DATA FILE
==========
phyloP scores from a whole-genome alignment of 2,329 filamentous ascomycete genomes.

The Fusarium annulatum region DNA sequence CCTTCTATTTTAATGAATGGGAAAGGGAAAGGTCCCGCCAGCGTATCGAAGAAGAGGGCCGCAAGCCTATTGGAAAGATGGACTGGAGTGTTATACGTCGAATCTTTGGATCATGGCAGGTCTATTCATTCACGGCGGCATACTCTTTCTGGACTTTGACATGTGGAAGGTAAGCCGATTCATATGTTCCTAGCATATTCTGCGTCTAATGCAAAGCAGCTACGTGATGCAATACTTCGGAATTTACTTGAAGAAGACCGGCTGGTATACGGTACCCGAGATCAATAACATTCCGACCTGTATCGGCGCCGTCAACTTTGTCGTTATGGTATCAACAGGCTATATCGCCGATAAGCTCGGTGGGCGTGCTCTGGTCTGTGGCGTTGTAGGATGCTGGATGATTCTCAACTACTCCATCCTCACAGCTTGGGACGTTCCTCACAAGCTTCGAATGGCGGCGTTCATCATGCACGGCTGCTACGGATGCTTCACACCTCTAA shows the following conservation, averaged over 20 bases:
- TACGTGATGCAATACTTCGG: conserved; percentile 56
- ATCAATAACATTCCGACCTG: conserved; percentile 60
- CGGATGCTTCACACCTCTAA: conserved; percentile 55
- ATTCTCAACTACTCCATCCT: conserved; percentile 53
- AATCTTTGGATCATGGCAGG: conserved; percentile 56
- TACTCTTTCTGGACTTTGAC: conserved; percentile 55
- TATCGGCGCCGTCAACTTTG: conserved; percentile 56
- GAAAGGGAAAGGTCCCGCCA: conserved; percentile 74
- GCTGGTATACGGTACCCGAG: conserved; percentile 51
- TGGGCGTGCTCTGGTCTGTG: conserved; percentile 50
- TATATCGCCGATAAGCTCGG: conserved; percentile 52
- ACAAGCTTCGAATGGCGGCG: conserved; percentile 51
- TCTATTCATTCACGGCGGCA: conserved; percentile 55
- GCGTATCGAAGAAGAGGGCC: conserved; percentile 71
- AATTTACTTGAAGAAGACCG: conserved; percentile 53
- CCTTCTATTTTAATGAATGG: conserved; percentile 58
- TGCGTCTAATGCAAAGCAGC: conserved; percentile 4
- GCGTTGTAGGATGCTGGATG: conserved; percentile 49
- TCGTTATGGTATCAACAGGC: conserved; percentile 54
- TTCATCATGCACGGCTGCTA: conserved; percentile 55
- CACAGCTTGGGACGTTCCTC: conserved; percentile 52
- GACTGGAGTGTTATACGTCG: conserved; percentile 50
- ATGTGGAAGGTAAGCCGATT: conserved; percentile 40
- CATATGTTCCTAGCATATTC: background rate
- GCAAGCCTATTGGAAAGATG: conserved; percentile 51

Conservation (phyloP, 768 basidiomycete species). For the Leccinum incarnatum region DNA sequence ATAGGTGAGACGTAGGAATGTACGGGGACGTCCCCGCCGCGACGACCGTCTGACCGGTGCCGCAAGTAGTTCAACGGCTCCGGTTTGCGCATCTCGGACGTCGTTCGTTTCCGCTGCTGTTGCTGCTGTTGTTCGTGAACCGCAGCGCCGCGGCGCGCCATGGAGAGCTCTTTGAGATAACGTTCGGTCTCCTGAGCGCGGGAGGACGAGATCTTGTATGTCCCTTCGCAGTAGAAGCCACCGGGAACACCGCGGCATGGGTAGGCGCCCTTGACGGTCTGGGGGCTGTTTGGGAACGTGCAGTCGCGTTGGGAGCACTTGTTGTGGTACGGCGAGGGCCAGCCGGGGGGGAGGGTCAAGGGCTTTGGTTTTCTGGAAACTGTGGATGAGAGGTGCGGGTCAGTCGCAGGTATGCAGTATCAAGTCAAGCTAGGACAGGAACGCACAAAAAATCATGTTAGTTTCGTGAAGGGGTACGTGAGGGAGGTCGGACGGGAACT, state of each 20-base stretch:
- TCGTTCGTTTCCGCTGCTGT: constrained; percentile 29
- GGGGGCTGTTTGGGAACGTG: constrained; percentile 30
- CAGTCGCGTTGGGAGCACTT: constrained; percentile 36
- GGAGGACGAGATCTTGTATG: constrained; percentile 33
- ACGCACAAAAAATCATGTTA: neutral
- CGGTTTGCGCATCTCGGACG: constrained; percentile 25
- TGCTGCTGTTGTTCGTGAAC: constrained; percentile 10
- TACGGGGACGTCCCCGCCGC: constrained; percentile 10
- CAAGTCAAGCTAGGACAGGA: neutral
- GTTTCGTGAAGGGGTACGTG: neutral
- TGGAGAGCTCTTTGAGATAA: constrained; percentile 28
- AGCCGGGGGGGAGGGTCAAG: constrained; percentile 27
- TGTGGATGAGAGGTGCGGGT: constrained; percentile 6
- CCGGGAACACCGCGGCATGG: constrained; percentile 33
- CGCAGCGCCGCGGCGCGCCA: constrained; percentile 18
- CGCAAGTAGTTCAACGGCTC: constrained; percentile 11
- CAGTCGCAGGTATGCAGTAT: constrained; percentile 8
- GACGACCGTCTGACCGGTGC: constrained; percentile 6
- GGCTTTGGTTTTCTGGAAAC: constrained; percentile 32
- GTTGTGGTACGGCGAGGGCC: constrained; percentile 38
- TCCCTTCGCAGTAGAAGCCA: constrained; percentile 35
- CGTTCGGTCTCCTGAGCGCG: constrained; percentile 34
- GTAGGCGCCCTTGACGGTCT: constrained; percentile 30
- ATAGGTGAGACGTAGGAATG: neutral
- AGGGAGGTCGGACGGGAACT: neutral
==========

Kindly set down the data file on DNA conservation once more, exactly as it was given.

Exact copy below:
phyloP scores from a whole-genome alignment of 2,329 filamentous ascomycete genomes.

The Fusarium annulatum region DNA sequence CCTTCTATTTTAATGAATGGGAAAGGGAAAGGTCCCGCCAGCGTATCGAAGAAGAGGGCCGCAAGCCTATTGGAAAGATGGACTGGAGTGTTATACGTCGAATCTTTGGATCATGGCAGGTCTATTCATTCACGGCGGCATACTCTTTCTGGACTTTGACATGTGGAAGGTAAGCCGATTCATATGTTCCTAGCATATTCTGCGTCTAATGCAAAGCAGCTACGTGATGCAATACTTCGGAATTTACTTGAAGAAGACCGGCTGGTATACGGTACCCGAGATCAATAACATTCCGACCTGTATCGGCGCCGTCAACTTTGTCGTTATGGTATCAACAGGCTATATCGCCGATAAGCTCGGTGGGCGTGCTCTGGTCTGTGGCGTTGTAGGATGCTGGATGATTCTCAACTACTCCATCCTCACAGCTTGGGACGTTCCTCACAAGCTTCGAATGGCGGCGTTCATCATGCACGGCTGCTACGGATGCTTCACACCTCTAA shows the following conservation, averaged over 20 bases:
- TACGTGATGCAATACTTCGG: conserved; percentile 56
- ATCAATAACATTCCGACCTG: conserved; percentile 60
- CGGATGCTTCACACCTCTAA: conserved; percentile 55
- ATTCTCAACTACTCCATCCT: conserved; percentile 53
- AATCTTTGGATCATGGCAGG: conserved; percentile 56
- TACTCTTTCTGGACTTTGAC: conserved; percentile 55
- TATCGGCGCCGTCAACTTTG: conserved; percentile 56
- GAAAGGGAAAGGTCCCGCCA: conserved; percentile 74
- GCTGGTATACGGTACCCGAG: conserved; percentile 51
- TGGGCGTGCTCTGGTCTGTG: conserved; percentile 50
- TATATCGCCGATAAGCTCGG: conserved; percentile 52
- ACAAGCTTCGAATGGCGGCG: conserved; percentile 51
- TCTATTCATTCACGGCGGCA: conserved; percentile 55
- GCGTATCGAAGAAGAGGGCC: conserved; percentile 71
- AATTTACTTGAAGAAGACCG: conserved; percentile 53
- CCTTCTATTTTAATGAATGG: conserved; percentile 58
- TGCGTCTAATGCAAAGCAGC: conserved; percentile 4
- GCGTTGTAGGATGCTGGATG: conserved; percentile 49
- TCGTTATGGTATCAACAGGC: conserved; percentile 54
- TTCATCATGCACGGCTGCTA: conserved; percentile 55
- CACAGCTTGGGACGTTCCTC: conserved; percentile 52
- GACTGGAGTGTTATACGTCG: conserved; percentile 50
- ATGTGGAAGGTAAGCCGATT: conserved; percentile 40
- CATATGTTCCTAGCATATTC: background rate
- GCAAGCCTATTGGAAAGATG: conserved; percentile 51

Conservation (phyloP, 768 basidiomycete species). For the Leccinum incarnatum region DNA sequence ATAGGTGAGACGTAGGAATGTACGGGGACGTCCCCGCCGCGACGACCGTCTGACCGGTGCCGCAAGTAGTTCAACGGCTCCGGTTTGCGCATCTCGGACGTCGTTCGTTTCCGCTGCTGTTGCTGCTGTTGTTCGTGAACCGCAGCGCCGCGGCGCGCCATGGAGAGCTCTTTGAGATAACGTTCGGTCTCCTGAGCGCGGGAGGACGAGATCTTGTATGTCCCTTCGCAGTAGAAGCCACCGGGAACACCGCGGCATGGGTAGGCGCCCTTGACGGTCTGGGGGCTGTTTGGGAACGTGCAGTCGCGTTGGGAGCACTTGTTGTGGTACGGCGAGGGCCAGCCGGGGGGGAGGGTCAAGGGCTTTGGTTTTCTGGAAACTGTGGATGAGAGGTGCGGGTCAGTCGCAGGTATGCAGTATCAAGTCAAGCTAGGACAGGAACGCACAAAAAATCATGTTAGTTTCGTGAAGGGGTACGTGAGGGAGGTCGGACGGGAACT, state of each 20-base stretch:
- TCGTTCGTTTCCGCTGCTGT: constrained; percentile 29
- GGGGGCTGTTTGGGAACGTG: constrained; percentile 30
- CAGTCGCGTTGGGAGCACTT: constrained; percentile 36
- GGAGGACGAGATCTTGTATG: constrained; percentile 33
- ACGCACAAAAAATCATGTTA: neutral
- CGGTTTGCGCATCTCGGACG: constrained; percentile 25
- TGCTGCTGTTGTTCGTGAAC: constrained; percentile 10
- TACGGGGACGTCCCCGCCGC: constrained; percentile 10
- CAAGTCAAGCTAGGACAGGA: neutral
- GTTTCGTGAAGGGGTACGTG: neutral
- TGGAGAGCTCTTTGAGATAA: constrained; percentile 28
- AGCCGGGGGGGAGGGTCAAG: constrained; percentile 27
- TGTGGATGAGAGGTGCGGGT: constrained; percentile 6
- CCGGGAACACCGCGGCATGG: constrained; percentile 33
- CGCAGCGCCGCGGCGCGCCA: constrained; percentile 18
- CGCAAGTAGTTCAACGGCTC: constrained; percentile 11
- CAGTCGCAGGTATGCAGTAT: constrained; percentile 8
- GACGACCGTCTGACCGGTGC: constrained; percentile 6
- GGCTTTGGTTTTCTGGAAAC: constrained; percentile 32
- GTTGTGGTACGGCGAGGGCC: constrained; percentile 38
- TCCCTTCGCAGTAGAAGCCA: constrained; percentile 35
- CGTTCGGTCTCCTGAGCGCG: constrained; percentile 34
- GTAGGCGCCCTTGACGGTCT: constrained; percentile 30
- ATAGGTGAGACGTAGGAATG: neutral
- AGGGAGGTCGGACGGGAACT: neutral